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Current Situation

Over 1.6 million Florida citizens are permanently disenfranchised from voting in state and federal elections because of being former felons. Disenfranchisement has climbed from 2.6% of the state’s adult citizens in 1980, to 10.4% today, the highest rate in the nation, including one in five adult African Americans.[i] If the Voting Restoration Amendment gets 60% of November voters, it would automatically restore the right of all Florida’s former felons to vote after they complete parole and probation, except for those convicted of murder or felony sexual offenses.

At present, former felons in Florida can only have their voting rights restored through a long, complicated, and often expensive Executive Clemency process. If the Voting Restoration Amendment is passed, the decision about whether these citizens can participate in American democracy would be removed from any particular elected officials, and the restoration of their rights would become law, regardless of changing state administrations.

Recent History

During his tenure from January 2007-January 2011, then-Republican governor Charlie Crist and his Clemency Board restored the rights of 155,000 Florida citizens through the clemency process, primarily felons convicted of nonviolent crimes, who’d completed their sentences, paid restitution, and had no pending criminal charges. Crist’s successor, Rick Scott, vastly toughened the clemency process, requiring felons to wait up to 7 years just to apply after completing parole and probation. Scott, who is the final arbiter, restored the rights of just 2,500 felons from January 2011 through spring 2017– only 8% of those who applied.

To Get Involved

As you weigh the initiative and arguments below, you may want to get involved by volunteering. To work to pass the amendment, contact Floridians for a Fair Democracy at To oppose it, contact the initial opposition campaign, Floridians for Sensible Voting Rights Policy, at

Key Arguments for Supporting Amendment

Key Arguments for Opposing Amendment

  • The slow process of restoring a felon’s right to vote is an administrative problem and should not require a constitutional amendment to address.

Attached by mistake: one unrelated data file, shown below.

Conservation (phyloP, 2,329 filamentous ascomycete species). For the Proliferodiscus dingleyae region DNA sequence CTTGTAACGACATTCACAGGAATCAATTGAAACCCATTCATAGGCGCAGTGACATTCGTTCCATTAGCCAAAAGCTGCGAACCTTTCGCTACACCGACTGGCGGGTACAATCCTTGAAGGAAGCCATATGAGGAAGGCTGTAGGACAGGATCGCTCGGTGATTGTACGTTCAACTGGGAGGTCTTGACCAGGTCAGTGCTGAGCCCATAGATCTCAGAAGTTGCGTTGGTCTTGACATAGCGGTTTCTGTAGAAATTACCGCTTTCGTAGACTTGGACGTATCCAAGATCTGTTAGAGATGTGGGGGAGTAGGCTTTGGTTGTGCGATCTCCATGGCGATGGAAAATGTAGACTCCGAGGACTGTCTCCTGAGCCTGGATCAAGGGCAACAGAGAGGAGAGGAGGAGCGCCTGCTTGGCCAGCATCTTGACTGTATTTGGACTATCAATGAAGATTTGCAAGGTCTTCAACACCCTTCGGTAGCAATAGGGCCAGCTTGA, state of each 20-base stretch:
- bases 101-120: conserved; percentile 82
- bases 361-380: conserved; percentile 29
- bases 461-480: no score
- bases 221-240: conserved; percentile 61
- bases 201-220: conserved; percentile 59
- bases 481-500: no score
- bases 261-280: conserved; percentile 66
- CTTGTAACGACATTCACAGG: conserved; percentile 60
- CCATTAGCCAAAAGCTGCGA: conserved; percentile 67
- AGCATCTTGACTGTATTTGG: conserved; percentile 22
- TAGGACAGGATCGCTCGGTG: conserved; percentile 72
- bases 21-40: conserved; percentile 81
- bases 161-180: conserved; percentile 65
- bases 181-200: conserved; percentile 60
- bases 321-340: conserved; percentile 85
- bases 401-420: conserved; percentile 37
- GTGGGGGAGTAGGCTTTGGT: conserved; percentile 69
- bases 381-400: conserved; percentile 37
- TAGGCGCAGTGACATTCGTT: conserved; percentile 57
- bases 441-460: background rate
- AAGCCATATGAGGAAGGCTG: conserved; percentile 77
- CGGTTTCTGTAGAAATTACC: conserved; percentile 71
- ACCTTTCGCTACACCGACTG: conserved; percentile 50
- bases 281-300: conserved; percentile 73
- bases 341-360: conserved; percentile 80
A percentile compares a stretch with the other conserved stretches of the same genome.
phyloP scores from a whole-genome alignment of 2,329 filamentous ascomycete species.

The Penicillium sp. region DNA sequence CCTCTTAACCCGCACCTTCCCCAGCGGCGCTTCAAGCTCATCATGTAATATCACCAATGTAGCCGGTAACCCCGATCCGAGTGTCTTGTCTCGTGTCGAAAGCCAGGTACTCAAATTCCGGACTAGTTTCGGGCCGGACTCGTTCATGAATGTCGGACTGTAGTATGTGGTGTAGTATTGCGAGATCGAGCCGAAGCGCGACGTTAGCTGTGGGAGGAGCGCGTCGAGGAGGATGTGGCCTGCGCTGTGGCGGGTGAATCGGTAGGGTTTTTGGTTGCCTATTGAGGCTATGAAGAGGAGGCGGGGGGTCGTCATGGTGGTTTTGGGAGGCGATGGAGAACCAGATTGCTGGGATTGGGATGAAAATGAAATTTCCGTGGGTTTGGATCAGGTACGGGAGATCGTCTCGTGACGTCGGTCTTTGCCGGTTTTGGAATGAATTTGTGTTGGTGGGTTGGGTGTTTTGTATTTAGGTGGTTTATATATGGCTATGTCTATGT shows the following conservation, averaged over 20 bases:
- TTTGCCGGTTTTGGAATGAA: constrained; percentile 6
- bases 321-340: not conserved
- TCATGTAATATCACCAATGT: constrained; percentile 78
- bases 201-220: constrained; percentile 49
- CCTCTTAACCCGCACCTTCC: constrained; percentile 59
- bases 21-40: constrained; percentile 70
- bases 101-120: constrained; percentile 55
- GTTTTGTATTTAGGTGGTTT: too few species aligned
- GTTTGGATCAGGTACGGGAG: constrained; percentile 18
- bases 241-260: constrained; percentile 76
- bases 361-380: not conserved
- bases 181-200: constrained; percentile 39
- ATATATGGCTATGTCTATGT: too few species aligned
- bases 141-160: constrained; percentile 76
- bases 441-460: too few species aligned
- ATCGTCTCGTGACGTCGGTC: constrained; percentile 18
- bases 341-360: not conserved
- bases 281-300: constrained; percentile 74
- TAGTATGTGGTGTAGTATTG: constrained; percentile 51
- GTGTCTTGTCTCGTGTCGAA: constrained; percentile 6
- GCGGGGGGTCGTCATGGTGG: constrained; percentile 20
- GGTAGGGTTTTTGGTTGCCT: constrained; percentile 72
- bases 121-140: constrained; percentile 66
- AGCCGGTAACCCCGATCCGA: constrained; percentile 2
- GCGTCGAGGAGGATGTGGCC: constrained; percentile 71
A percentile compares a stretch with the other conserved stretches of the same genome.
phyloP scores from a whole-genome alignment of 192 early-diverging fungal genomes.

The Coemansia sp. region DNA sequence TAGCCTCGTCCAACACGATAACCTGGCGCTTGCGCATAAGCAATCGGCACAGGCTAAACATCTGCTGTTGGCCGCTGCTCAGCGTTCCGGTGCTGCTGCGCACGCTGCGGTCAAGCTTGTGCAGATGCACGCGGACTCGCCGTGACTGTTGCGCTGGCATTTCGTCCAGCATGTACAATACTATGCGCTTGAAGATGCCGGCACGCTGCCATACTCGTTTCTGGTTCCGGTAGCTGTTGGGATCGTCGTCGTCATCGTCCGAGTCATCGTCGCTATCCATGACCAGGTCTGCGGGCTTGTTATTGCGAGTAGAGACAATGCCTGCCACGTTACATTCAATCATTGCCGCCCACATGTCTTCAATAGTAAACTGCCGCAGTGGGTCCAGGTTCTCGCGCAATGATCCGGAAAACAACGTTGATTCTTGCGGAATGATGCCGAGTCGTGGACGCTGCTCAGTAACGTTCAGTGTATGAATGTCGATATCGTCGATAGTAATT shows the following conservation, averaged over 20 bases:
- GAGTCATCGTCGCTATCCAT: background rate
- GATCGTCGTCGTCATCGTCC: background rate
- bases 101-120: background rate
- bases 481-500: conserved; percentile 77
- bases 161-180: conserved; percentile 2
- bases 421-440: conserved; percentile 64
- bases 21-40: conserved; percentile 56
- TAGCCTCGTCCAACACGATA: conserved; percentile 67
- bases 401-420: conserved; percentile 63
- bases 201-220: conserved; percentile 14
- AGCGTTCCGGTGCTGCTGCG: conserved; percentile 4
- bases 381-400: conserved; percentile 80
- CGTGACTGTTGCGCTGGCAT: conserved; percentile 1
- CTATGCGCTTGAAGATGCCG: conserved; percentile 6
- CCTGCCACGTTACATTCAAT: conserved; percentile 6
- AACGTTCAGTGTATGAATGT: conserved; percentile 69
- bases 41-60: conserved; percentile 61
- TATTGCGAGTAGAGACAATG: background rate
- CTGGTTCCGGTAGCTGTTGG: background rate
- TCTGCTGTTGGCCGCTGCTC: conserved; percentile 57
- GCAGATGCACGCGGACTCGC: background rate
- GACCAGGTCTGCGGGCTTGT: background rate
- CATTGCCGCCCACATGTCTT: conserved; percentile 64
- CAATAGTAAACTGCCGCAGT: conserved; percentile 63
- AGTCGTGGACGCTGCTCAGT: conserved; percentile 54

• Restoring voting rights to Florida’s 1.7 million former felons is not about justice, but rather about altering Florida’s electorate for partisan purposes.  It’s estimated that the amendment would increase the size of the electorate by almost 10% if all former felons registered to vote, and that increase could decide future elections.
  • The amendment would allow former felons to “vote for soft-on-crime legislators and prosecutors as they commit new offenses,” therefore potentially determining Florida’s policies on “policing, drugs, mandatory minimums, three-strike laws, crime-victims’ rights and other vital components of our justice system.” Felons shouldn’t have the right to help create more permissive laws.
  • The amendment does not address the high recidivism rate of Florida’s former felons.
  • A Federal Appeals Court found that Florida’s current felon disenfranchisement laws violate neither the voting rights act, nor the “equal protection” clause of the 14th Amendment.
  • “Second chances” is misleading because it makes no distinction made between first-time offenders and repeat offenders, creating an unfair opportunity for career criminals to have multiple second chances.
  • The Amendment fails to distinguish between violent and nonviolent offenders or the seriousness of the crimes (beyond the exclusion of those convicted for murder or felony sexual offenses). Nor does it account for the harms caused to victims.
  • The Amendment fails to consider post-release conduct.

Additional Resources for Learning and Discussion

Orlando Sentinel: It’s past time to restore ex-felons’ rights and Felon rights? Don’t let lawbreakers elect soft-on-crime lawmakers Top 10 Pro & Con Arguments

Sun-Sentinel: Amendment could restore rights for ex-felons in Florida

Miami Herald: Florida leads nation in disenfranchising former felons

The Sentencing Project: 6 Million Lost Voters: State Level Estimates of Felony Disenfranchisement, 2016

Possible Questions for Classroom Discussions or Forums

  • When should people convicted of a crime be able to participate fully in our democracy, having paid their debt to society?
  • How do other states and countries handle restoration of rights to felons, including voting rights? What can Florida learn from them?
  • What is the historical origin of Florida’s felon disenfranchisement law?
  • Do you believe potential loss of voting rights deters people from criminal activity?
  • Do you believe the current approach has a racially disproportionate impact? If so, what would you consider the prime roots of this impact and solutions to address it?
  • Do you know any convicted felons who have been disenfranchised by this law? What are their perspectives? You could also talk with police or correctional officers, with crime victims, and with relatives, employers, or neighbors of former felons.


[i] The Sentencing Project, the prime authority on felon disenfranchisement, revised their research methodology in 2016 to yield a lower percentage than the 23% figure that media outlets had been using, drawing on the Project’s earlier reports.